In plane stress, one of the principal stresses is zero but there are three finite strains. An example of this is the surface of a thin walled, pressurised cylinder, where the principal stress normal to the surface has a value of zero. More generally, plane stress conditions occur in sheet metal forming when a thin sheet is subjected to uniaxial or biaxial tension.
Plastic deformation in plane stress
Consider the uniaxial tensile behaviour of a sheet.
Plastic flow will result once a critical stress is reached. Due to the constraint of neighbouring elastic material, the plastically deforming material forms in a band across the sheet at a characteristic angle to the axis of loading.
At the boundary between the elastic and the yielded material, longitudinal strains must match for continuity. Therefore, they must be zero since strain is effectively zero in the elastic regions.
Plastic strain along v is zero: δεvv= 0
From the Levy-Mises equations , and so in the plane of the sheet.
Hence if we let δε1= +2 units of plastic strain, δε2= –1 unit of plastic strain.
Therefore, on a Mohr's circle, we have:
and the longitudinal strain δε is zero, i.e. δεvv= 0, at an angle θ with respect to the direction parallel to σ1.
From the diagram,
and so the longitudinal strain increment is δεvv = 0 at an angle of with respect to σ1.
This phenomenon is well known in mild steel. The bands created are known as Lüders bands. These bands require less stress for their propagation than for their formation because of the freeing of dislocations from their solute atmospheres.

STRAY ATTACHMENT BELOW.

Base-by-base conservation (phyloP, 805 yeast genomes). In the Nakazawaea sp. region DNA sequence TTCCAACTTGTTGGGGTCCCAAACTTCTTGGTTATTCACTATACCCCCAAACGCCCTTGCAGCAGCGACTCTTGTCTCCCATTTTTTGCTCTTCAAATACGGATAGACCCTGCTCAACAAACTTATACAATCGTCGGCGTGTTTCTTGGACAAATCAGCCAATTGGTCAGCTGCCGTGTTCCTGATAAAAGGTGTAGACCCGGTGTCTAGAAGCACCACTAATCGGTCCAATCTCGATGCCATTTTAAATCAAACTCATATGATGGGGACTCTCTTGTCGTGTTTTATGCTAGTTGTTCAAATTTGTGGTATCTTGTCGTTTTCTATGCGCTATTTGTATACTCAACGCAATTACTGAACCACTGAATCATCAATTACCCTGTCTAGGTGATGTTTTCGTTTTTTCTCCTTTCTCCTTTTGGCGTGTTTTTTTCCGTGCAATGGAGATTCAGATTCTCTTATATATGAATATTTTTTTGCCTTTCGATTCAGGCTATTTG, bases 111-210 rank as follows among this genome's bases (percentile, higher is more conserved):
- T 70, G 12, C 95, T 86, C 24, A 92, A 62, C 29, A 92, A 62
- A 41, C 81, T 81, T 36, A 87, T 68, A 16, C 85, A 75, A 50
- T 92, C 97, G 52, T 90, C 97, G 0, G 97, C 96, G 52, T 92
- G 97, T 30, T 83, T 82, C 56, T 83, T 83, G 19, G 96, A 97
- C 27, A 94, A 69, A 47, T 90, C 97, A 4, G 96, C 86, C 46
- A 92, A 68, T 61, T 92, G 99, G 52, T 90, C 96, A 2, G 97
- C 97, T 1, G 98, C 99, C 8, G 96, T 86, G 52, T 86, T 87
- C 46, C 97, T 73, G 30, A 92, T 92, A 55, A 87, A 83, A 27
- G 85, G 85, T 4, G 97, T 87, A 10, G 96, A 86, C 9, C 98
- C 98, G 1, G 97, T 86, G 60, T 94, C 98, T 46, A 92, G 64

(Lüders bands formation in steel, contributed by Mike Meier, University of California, Davis.)
It is worth noting that Lüders bands occur in certain types of steel, such as low carbon steel (mild steel), but not in other metallic alloys, such as aluminium alloys or titanium alloys. This is because plastic strain localisation is normally suppressed by work hardening, which tends to make plastic flow occur rather uniformly in a metal, particularly in the early stages of plastic flow, i.e., just after yield has taken place.
However, in certain types of low carbon steel at room temperature, Cottrell atmospheres of carbon atoms which have been able to segregate preferentially to dislocation cores pin dislocations until the upper yield point is reached. Once the upper yield point is reached, there is a load drop and then a sudden burst of plastic straining at a constant externally applied load, as cascades of dislocations are able escape their Cottrell atmospheres. This is clearly rather specialised behaviour, caused by the ability of carbon atoms to diffuse relatively easily interstitially in these steels, but it is actually necessary behaviour for the formation of Lüders bands.
Conventional work hardening in metallic alloys in the early stages of plastic deformation makes any strain localisation (as demonstrated by the formation of Lüders bands) unlikely. This is also the case for pure metals, and for metals at high temperature, where large plastic strains can occur without a significant load increase once plastic deformation begins.
Therefore, Lüders bands only form if a limited burst of plastic straining is able to take place at constant load. Mild steels heated to sufficiently high temperatures (> 400 °C) and then tensile tested do not exhibit Lüders bands.